Pottery had a short life, being in business for just 12 years from 1923
to 1935. The factory was in the village of Ashtead in Surrey, England.
It was set up with the aim of providing employment for disabled ex-servicemen,
mainly from the Great War of 1914-18.
The main driving force behind the creation of the company was Sir
Lawrence Weaver, a highly influential man of the time. He received much
Bertrand Clough Williams-Ellis (of
Richard Stafford Cripps, a prominent politician of the time.
From a very humble
beginning with just for four workers the company quickly flourished and
at its busiest it gave work to up to forty men. Very few of the workers
originated from Ashtead, most being recruited from Labour Exchanges
throughout the south of England. Hardly any had skills relevant to the
pottery industry, although some had artistic or modelling experience.
Most found lodgings locally and a later date Purcell Close was built to
provide some sheltered housing for those workers with families.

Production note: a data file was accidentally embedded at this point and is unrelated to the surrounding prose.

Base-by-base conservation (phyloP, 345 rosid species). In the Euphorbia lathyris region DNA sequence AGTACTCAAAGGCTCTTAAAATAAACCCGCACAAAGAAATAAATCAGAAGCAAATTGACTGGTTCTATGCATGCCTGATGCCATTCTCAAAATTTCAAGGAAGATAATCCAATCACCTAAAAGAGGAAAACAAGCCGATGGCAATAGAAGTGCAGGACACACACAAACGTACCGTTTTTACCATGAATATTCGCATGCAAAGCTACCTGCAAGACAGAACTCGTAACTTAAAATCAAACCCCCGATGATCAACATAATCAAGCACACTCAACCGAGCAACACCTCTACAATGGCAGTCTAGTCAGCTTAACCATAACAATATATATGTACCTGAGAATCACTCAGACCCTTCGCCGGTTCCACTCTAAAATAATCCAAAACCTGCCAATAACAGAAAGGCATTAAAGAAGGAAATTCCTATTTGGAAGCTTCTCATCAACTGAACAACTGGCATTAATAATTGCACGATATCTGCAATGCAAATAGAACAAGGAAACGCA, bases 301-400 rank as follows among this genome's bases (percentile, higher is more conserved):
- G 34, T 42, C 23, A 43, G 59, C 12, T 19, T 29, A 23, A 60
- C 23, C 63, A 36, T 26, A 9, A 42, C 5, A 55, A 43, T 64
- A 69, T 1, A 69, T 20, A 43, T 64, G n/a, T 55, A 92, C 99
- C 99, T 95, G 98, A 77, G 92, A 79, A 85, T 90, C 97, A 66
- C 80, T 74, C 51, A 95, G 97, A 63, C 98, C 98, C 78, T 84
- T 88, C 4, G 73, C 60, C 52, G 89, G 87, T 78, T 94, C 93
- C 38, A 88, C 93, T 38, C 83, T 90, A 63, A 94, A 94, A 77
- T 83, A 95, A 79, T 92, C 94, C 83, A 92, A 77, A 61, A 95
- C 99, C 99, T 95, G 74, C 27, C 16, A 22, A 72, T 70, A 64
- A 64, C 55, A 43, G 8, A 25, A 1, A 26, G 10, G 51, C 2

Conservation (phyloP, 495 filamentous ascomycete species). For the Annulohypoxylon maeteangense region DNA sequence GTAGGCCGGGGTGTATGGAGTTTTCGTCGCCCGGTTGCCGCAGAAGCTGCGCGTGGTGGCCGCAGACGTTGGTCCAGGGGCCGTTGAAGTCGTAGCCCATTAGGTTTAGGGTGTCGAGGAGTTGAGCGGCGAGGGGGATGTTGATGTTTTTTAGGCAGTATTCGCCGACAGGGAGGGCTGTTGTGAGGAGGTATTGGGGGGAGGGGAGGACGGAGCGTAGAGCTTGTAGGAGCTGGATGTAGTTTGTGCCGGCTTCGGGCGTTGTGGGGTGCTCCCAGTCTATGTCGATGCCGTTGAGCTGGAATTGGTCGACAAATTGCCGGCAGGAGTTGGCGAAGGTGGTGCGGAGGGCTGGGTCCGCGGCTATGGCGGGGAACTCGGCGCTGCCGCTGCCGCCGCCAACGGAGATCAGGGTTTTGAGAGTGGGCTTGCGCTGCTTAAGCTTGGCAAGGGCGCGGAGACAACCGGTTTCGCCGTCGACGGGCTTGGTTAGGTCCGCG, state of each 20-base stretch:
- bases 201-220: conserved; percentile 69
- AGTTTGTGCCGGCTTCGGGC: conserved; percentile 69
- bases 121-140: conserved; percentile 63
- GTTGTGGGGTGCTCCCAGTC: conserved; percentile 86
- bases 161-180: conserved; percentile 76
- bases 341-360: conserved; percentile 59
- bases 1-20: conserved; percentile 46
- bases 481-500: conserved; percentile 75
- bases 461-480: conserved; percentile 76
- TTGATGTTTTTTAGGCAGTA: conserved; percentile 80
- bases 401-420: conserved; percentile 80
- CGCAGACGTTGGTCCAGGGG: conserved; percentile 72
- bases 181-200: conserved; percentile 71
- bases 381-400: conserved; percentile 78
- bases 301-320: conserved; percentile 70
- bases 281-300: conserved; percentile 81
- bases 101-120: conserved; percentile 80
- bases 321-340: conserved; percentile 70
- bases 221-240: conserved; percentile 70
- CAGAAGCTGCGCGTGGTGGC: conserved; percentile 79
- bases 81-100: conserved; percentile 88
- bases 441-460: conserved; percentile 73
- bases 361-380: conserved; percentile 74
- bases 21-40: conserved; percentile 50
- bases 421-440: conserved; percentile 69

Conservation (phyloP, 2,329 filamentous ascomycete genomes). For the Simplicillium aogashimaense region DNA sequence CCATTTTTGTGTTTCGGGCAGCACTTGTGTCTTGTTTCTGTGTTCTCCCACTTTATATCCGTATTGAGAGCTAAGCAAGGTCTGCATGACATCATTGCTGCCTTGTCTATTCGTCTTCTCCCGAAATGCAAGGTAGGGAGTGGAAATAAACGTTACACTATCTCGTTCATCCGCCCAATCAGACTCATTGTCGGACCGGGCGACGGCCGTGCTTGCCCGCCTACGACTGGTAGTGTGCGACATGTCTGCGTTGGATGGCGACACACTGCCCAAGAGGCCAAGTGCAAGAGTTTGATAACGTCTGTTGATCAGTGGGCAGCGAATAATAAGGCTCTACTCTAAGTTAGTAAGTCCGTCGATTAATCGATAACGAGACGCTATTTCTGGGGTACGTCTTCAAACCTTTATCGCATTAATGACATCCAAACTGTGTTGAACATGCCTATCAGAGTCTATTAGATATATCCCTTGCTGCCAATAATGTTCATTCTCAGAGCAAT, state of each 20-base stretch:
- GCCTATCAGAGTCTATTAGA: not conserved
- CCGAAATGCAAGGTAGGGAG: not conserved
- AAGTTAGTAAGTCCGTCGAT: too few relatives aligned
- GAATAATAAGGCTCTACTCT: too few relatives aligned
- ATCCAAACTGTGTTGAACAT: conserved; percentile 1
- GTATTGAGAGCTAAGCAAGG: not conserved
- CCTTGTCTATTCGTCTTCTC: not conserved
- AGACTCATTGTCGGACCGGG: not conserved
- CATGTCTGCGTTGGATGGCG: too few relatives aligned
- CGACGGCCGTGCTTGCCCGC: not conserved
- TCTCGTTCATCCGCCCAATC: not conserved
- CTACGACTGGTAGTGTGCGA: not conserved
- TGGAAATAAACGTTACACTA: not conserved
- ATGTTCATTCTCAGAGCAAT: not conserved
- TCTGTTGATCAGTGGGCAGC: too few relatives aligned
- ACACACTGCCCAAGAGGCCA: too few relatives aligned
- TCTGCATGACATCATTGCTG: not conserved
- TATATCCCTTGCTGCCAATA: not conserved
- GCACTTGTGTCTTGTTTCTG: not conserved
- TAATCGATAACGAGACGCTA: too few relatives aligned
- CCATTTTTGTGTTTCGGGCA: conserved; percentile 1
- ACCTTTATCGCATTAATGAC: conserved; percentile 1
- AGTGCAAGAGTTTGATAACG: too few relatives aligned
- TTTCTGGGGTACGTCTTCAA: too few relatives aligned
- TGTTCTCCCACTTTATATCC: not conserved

produced a vast array of wares, ranging from figures and commemoratives
designed by leading artists of the day, including Phoebe Stabler (Poole
and Royal Doulton) and Percy Metcalfe, through to everyday crockery in
bold bright designs. The Ashtead Potters exhibited at the Wembley
"British Empire Exhibitions" of 1924 and 1925 having working stands
where the potters showed off their skills and wares.
depression, increased competition and the untimely death of Sir Lawrence
led to eventual closure of the pottery in January of 1935. The
Works building remained until 1985 when it was demolished for the
site to be
redeveloped as a sheltered housing project for the elderly. A plaque in
the entrance to Lime Tree Court, as it is now known, commemorates Ashtead Potters Limited